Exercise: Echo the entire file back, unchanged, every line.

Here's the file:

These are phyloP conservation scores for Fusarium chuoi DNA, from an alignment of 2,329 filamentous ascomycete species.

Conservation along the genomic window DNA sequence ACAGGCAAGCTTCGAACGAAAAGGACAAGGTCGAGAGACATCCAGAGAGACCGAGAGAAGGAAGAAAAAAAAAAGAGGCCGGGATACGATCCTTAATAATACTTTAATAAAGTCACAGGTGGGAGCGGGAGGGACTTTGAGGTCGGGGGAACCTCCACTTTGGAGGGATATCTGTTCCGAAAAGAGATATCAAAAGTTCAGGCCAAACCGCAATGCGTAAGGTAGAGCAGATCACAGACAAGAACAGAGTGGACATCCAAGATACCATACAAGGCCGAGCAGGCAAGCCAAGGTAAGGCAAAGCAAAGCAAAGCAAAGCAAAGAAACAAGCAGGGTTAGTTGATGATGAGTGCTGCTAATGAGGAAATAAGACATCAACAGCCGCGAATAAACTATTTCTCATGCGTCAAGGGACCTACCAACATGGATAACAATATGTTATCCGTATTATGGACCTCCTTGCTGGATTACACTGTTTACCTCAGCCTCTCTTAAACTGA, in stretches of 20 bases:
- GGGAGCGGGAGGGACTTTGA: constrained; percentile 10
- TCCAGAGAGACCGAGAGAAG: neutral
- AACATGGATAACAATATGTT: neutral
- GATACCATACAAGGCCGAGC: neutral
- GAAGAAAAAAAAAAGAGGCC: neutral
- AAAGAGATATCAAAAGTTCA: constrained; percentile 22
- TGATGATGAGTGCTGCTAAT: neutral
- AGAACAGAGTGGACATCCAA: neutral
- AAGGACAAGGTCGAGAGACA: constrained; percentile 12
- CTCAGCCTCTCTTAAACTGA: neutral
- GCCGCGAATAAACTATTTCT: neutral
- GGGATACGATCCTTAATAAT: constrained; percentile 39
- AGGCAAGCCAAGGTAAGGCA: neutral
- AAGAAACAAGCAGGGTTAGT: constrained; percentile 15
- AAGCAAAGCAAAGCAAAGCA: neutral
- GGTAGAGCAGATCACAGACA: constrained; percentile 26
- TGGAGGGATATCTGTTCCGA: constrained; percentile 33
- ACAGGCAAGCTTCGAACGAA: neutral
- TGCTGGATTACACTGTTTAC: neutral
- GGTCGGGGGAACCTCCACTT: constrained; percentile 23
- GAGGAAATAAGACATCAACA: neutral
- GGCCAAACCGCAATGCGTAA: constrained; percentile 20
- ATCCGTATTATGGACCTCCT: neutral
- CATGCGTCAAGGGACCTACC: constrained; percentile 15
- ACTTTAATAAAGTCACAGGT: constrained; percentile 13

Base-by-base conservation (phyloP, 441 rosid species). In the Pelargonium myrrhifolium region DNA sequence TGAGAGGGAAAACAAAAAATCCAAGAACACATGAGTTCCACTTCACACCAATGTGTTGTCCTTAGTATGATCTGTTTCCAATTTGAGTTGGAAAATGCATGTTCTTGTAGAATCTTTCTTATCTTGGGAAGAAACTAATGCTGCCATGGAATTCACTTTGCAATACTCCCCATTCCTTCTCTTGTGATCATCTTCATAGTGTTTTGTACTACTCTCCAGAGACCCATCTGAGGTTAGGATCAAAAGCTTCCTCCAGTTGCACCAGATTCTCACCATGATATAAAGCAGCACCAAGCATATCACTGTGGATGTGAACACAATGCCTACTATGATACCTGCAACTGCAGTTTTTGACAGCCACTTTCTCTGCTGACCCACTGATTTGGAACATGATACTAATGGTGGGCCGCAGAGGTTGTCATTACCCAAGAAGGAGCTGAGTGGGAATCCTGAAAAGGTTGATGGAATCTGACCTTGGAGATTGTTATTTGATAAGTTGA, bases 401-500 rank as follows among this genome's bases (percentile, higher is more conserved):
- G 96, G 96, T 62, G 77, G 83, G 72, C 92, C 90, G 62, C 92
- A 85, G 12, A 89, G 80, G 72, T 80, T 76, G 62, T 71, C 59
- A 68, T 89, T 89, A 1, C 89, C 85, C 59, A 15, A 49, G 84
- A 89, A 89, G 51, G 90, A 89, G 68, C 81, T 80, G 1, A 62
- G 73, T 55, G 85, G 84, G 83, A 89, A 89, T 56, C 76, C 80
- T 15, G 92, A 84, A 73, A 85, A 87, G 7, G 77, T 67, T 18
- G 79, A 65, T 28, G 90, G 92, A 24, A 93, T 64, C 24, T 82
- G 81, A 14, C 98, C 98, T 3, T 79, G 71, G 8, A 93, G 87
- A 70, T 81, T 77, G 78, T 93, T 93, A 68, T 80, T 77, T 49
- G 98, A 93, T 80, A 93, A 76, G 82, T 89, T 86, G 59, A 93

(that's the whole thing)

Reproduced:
These are phyloP conservation scores for Fusarium chuoi DNA, from an alignment of 2,329 filamentous ascomycete species.

Conservation along the genomic window DNA sequence ACAGGCAAGCTTCGAACGAAAAGGACAAGGTCGAGAGACATCCAGAGAGACCGAGAGAAGGAAGAAAAAAAAAAGAGGCCGGGATACGATCCTTAATAATACTTTAATAAAGTCACAGGTGGGAGCGGGAGGGACTTTGAGGTCGGGGGAACCTCCACTTTGGAGGGATATCTGTTCCGAAAAGAGATATCAAAAGTTCAGGCCAAACCGCAATGCGTAAGGTAGAGCAGATCACAGACAAGAACAGAGTGGACATCCAAGATACCATACAAGGCCGAGCAGGCAAGCCAAGGTAAGGCAAAGCAAAGCAAAGCAAAGCAAAGAAACAAGCAGGGTTAGTTGATGATGAGTGCTGCTAATGAGGAAATAAGACATCAACAGCCGCGAATAAACTATTTCTCATGCGTCAAGGGACCTACCAACATGGATAACAATATGTTATCCGTATTATGGACCTCCTTGCTGGATTACACTGTTTACCTCAGCCTCTCTTAAACTGA, in stretches of 20 bases:
- GGGAGCGGGAGGGACTTTGA: constrained; percentile 10
- TCCAGAGAGACCGAGAGAAG: neutral
- AACATGGATAACAATATGTT: neutral
- GATACCATACAAGGCCGAGC: neutral
- GAAGAAAAAAAAAAGAGGCC: neutral
- AAAGAGATATCAAAAGTTCA: constrained; percentile 22
- TGATGATGAGTGCTGCTAAT: neutral
- AGAACAGAGTGGACATCCAA: neutral
- AAGGACAAGGTCGAGAGACA: constrained; percentile 12
- CTCAGCCTCTCTTAAACTGA: neutral
- GCCGCGAATAAACTATTTCT: neutral
- GGGATACGATCCTTAATAAT: constrained; percentile 39
- AGGCAAGCCAAGGTAAGGCA: neutral
- AAGAAACAAGCAGGGTTAGT: constrained; percentile 15
- AAGCAAAGCAAAGCAAAGCA: neutral
- GGTAGAGCAGATCACAGACA: constrained; percentile 26
- TGGAGGGATATCTGTTCCGA: constrained; percentile 33
- ACAGGCAAGCTTCGAACGAA: neutral
- TGCTGGATTACACTGTTTAC: neutral
- GGTCGGGGGAACCTCCACTT: constrained; percentile 23
- GAGGAAATAAGACATCAACA: neutral
- GGCCAAACCGCAATGCGTAA: constrained; percentile 20
- ATCCGTATTATGGACCTCCT: neutral
- CATGCGTCAAGGGACCTACC: constrained; percentile 15
- ACTTTAATAAAGTCACAGGT: constrained; percentile 13

Base-by-base conservation (phyloP, 441 rosid species). In the Pelargonium myrrhifolium region DNA sequence TGAGAGGGAAAACAAAAAATCCAAGAACACATGAGTTCCACTTCACACCAATGTGTTGTCCTTAGTATGATCTGTTTCCAATTTGAGTTGGAAAATGCATGTTCTTGTAGAATCTTTCTTATCTTGGGAAGAAACTAATGCTGCCATGGAATTCACTTTGCAATACTCCCCATTCCTTCTCTTGTGATCATCTTCATAGTGTTTTGTACTACTCTCCAGAGACCCATCTGAGGTTAGGATCAAAAGCTTCCTCCAGTTGCACCAGATTCTCACCATGATATAAAGCAGCACCAAGCATATCACTGTGGATGTGAACACAATGCCTACTATGATACCTGCAACTGCAGTTTTTGACAGCCACTTTCTCTGCTGACCCACTGATTTGGAACATGATACTAATGGTGGGCCGCAGAGGTTGTCATTACCCAAGAAGGAGCTGAGTGGGAATCCTGAAAAGGTTGATGGAATCTGACCTTGGAGATTGTTATTTGATAAGTTGA, bases 401-500 rank as follows among this genome's bases (percentile, higher is more conserved):
- G 96, G 96, T 62, G 77, G 83, G 72, C 92, C 90, G 62, C 92
- A 85, G 12, A 89, G 80, G 72, T 80, T 76, G 62, T 71, C 59
- A 68, T 89, T 89, A 1, C 89, C 85, C 59, A 15, A 49, G 84
- A 89, A 89, G 51, G 90, A 89, G 68, C 81, T 80, G 1, A 62
- G 73, T 55, G 85, G 84, G 83, A 89, A 89, T 56, C 76, C 80
- T 15, G 92, A 84, A 73, A 85, A 87, G 7, G 77, T 67, T 18
- G 79, A 65, T 28, G 90, G 92, A 24, A 93, T 64, C 24, T 82
- G 81, A 14, C 98, C 98, T 3, T 79, G 71, G 8, A 93, G 87
- A 70, T 81, T 77, G 78, T 93, T 93, A 68, T 80, T 77, T 49
- G 98, A 93, T 80, A 93, A 76, G 82, T 89, T 86, G 59, A 93